Monday, October 30, 2006

Completion of Book Two!!!!!!!

Well, we are two-thirds of the way through our Mongolian language course textbooks--you can see the most recent has-been in the background. I celebrated by drinking the newest treat we have found--an asian variety of instant hot chocolate! Not too bad by the way! I improvised a little on the marshmallows:) Can you guess what that might be? Posted by Picasa

Sunday, October 29, 2006

Horse Hors DeVours

I caught a whiff of the smell of horse in the air today. It's a pretty common smell since we see horse and carts everyday here. It’s pretty common to see people riding around on sidewalks or roads in town. The smell in the air today reminded me of something I ate last week.

I was walking out of our school and our principal was in the break room slicing up some cold cut meat for her lunch. She handed the plate our way and said in Mongolian: "Try some horse meat?" I was in a courageous mood and popped a piece in my mouth and walked out the door.

About half way home the flavor was still with me. It hung in my mouth like the smell of a sweat-lathered horse on a breezeless day. For me the smell is not all that bad, and even carries some good memories, when it remains in smell form.

But its parallel taste is not one I have yet grown to appreciate. I'm sure I'll get many more chances to acclimate to this Mongolian delicacy. Until then, I have no trouble remembering what it tastes like.

Brown Herd on White Lake

About 10 miles north of town the other day, we had to stop to let this herd of camels cross in front of us. They were headed toward White Lake, so named because of the salt flats on its shores. Posted by Picasa

Tuesday, October 17, 2006

Alliance Women Horse-Cart Ride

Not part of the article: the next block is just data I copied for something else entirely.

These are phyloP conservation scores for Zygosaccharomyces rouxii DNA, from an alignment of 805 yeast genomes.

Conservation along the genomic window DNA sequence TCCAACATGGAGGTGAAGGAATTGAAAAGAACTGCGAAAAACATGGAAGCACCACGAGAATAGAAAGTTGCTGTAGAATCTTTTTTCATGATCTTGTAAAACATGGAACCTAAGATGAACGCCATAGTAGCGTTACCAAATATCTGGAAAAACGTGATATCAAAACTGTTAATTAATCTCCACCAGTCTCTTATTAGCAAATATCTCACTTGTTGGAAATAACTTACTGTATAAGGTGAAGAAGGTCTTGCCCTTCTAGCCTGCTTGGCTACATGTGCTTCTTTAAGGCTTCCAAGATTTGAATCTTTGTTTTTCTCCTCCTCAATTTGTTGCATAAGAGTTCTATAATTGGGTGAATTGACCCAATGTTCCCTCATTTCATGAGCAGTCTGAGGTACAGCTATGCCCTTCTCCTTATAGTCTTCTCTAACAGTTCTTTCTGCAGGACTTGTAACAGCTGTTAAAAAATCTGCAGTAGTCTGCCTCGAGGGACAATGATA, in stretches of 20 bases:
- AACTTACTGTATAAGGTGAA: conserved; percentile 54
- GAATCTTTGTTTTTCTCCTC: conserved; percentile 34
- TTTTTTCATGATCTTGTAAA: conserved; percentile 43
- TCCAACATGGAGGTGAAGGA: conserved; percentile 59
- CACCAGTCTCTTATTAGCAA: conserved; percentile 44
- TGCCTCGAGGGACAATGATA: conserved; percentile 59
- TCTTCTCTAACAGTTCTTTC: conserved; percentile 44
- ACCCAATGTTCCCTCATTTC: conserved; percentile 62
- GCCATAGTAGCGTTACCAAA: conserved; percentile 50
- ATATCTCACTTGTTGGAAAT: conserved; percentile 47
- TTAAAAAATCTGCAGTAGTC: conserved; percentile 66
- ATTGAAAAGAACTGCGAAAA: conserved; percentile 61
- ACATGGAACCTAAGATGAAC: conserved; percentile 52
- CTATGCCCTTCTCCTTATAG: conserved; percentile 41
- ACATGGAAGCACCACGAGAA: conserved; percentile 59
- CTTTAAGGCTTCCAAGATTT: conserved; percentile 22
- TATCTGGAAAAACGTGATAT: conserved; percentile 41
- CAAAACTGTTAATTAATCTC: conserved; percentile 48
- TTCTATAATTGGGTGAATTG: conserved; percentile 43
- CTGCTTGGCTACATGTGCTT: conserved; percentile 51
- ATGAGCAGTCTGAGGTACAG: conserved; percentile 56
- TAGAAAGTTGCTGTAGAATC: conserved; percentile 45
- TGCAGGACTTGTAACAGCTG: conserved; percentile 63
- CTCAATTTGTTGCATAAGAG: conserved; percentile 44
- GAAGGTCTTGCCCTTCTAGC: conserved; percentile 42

Ladies from churches all over America visited Mongolia this week. On Sunday they worshipped in 5 churches within a 150 mile radius. Here they are on Saturday taking a leasurely, if not luxurious, ride on the main road of Darhan. Posted by Picasa

New Words and Animal Noises

Johanna is picking up new words and phrases all the time. She knows "rice, water, eyes, mouth" and has become quite a nose honker, doesn't matter whose nose: "beep, beep".

She learns probably two English words to one Mongolian word. Though she's not above using animal language either. Here she's giving her impression of a baby bird, saying cheev, jeev - which is Mongolian for "cheep, cheep." Posted by Picasa

Our New Teacher

Boya showed up at an Alliance Women Rally on Saturday. She's only been our teacher a couple weeks or less. And she's really appreciated explaining Mongolian scripture to us. Said she'd never read the Bible before, and never even seen one.
Renee shared her faith story with her this week. And we have really come to appreciate her style of teaching. Posted by Picasa

Saturday, October 14, 2006

The Romance of Life at Home and Abroad

There are moments when it sinks in that we actually live in Mongolia. This week on my way home I walked through the town square. Located high on a hill, you can see the whole town and surrounding countryside for miles. It occurred to me the privilege we have of living in a far away land, learning an exotic language and living among a people rich in culture, history and hospitality. Did you ever think of living abroad, perhaps imagining yourself the American in Paris, on a cobblestone street, contributing to their society and being the object of their children's attention?